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Parkinson's Drugs May Cause Sleep Attacks

Researchers Find Dopamine Drugs Linked to Uncontrollable Sleepiness
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Aug. 29, 2005 - A group of drugs commonly used to treat Parkinson's disease may cause sudden sleep attacks in about one in five people who take them, according to a new study.

Researchers found 22% of people with Parkinson's disease treated with drugs that include Mirapex, Requip, or Permax reported episodes of uncontrollable sleepiness, such as falling asleep while driving.

These medications are called dopamine agonists and are often used as an initial treatment for easing the symptoms of Parkinson's disease or in combination with the drug levodopa.

Symptoms of Parkinson's disease occur when nerve cells in certain areas of the brain, which normally produce a chemical called dopamine, die off. Dopamine allows smooth body movements.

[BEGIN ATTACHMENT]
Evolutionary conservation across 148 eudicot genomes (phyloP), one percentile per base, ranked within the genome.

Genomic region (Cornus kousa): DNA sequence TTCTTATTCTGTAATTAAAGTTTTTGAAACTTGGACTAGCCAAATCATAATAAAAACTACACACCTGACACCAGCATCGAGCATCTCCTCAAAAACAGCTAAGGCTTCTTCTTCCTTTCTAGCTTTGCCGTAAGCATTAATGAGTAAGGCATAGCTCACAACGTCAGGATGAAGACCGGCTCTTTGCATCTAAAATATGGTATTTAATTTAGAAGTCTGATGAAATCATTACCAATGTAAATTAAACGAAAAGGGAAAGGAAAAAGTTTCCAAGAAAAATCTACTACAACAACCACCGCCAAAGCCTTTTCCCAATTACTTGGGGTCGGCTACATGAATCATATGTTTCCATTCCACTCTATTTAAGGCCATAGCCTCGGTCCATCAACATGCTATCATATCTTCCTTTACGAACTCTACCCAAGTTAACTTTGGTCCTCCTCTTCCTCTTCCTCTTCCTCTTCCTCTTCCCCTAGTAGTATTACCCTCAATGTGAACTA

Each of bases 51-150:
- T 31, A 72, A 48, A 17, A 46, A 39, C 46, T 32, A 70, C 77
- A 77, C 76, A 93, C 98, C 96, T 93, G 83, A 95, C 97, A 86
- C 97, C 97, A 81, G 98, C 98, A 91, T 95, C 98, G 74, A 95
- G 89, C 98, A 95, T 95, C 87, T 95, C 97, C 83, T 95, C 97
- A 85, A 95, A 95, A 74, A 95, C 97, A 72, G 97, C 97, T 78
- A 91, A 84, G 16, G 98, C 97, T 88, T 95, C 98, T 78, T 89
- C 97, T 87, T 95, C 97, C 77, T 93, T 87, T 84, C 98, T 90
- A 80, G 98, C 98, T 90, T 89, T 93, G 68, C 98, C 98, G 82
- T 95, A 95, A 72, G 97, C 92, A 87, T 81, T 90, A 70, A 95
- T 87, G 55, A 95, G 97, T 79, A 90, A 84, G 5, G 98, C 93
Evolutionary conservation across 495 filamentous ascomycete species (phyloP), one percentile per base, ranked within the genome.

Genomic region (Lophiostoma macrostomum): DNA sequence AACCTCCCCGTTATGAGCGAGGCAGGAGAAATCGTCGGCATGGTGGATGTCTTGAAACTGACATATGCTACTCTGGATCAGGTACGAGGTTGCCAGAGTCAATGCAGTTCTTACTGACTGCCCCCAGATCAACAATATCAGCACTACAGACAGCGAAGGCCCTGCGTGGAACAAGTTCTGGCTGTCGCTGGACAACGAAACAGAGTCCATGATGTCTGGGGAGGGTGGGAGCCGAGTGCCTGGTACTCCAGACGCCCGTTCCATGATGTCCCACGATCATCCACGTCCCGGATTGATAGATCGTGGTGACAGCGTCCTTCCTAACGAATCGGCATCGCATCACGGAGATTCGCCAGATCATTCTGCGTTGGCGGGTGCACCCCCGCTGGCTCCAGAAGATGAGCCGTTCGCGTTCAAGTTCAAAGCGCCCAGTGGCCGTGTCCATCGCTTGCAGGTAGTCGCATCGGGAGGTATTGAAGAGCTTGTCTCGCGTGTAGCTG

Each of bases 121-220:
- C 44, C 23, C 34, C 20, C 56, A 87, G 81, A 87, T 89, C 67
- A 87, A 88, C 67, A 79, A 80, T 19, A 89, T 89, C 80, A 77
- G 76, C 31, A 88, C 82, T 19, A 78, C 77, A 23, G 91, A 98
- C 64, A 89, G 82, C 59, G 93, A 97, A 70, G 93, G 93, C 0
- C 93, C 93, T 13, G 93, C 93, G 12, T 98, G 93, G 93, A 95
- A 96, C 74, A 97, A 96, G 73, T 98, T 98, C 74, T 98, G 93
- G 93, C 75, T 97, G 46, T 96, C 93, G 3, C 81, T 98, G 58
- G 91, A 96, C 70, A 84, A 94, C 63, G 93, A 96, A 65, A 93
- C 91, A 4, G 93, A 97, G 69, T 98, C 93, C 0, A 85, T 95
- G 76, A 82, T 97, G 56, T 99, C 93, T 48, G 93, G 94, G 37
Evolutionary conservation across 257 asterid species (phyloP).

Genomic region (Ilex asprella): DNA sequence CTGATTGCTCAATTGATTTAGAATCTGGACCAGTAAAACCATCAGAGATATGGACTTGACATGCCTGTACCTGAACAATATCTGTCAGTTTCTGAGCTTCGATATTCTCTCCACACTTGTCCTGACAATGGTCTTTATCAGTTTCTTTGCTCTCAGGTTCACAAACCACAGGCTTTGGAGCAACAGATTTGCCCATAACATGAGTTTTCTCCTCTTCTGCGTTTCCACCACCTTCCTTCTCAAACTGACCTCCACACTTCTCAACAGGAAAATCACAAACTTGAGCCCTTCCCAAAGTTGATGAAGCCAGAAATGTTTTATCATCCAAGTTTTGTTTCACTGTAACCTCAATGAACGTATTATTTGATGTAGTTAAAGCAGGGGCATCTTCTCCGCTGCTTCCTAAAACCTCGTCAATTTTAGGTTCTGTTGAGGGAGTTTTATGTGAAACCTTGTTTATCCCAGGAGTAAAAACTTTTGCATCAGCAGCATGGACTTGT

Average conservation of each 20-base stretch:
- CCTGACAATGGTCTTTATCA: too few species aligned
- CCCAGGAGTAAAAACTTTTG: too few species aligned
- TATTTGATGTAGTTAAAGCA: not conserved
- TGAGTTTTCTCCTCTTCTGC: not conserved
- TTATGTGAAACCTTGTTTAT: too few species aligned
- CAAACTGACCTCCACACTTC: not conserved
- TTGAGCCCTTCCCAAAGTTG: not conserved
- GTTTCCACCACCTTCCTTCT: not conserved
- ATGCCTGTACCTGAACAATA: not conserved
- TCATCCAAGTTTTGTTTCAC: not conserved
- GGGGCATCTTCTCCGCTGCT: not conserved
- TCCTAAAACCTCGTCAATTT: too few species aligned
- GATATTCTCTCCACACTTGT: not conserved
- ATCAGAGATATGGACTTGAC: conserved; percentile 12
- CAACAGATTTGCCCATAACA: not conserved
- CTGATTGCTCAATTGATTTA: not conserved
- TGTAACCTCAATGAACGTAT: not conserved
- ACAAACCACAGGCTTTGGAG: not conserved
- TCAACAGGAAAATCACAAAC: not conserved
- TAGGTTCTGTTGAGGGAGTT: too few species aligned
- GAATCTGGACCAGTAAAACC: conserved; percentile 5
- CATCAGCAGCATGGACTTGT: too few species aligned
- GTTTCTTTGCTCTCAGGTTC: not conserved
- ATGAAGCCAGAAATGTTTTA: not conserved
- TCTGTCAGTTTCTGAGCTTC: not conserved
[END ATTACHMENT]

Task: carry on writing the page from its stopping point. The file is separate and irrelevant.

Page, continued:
Researchers say it's the largest published study to document an increased risk of sleep attacks associated with the use of these Parkinson's drugs. They say doctors should discuss this potential side effect when prescribing the drugs.

New Side Effect for Parkinson's Drugs

The study appears in the August issue of the Archives of Neurology. Researchers interviewed 929 people with Parkinson's disease and their doctors about their treatment and symptoms.

The results showed that more than one in five people with Parkinson's disease reported at least one sleep attack in the last six months.

After taking account of factors such as age, sex, and duration of the disease, researchers found people treated with dopamine agonists were nearly three times as likely to report uncontrollable sleepiness as those taking other types of Parkinson's disease drugs.

In addition, those taking one of the three dopamine agonists studied were twice as likely to experience sleep attacks as people taking levodopa alone.

No increased risk of uncontrollable sleepiness was found in association with any other drug used to treat Parkinson's disease in this group.

Researchers say the results suggest that greater attention should be paid to the potentially dangerous side effect of this class of Parkinson's disease drugs.

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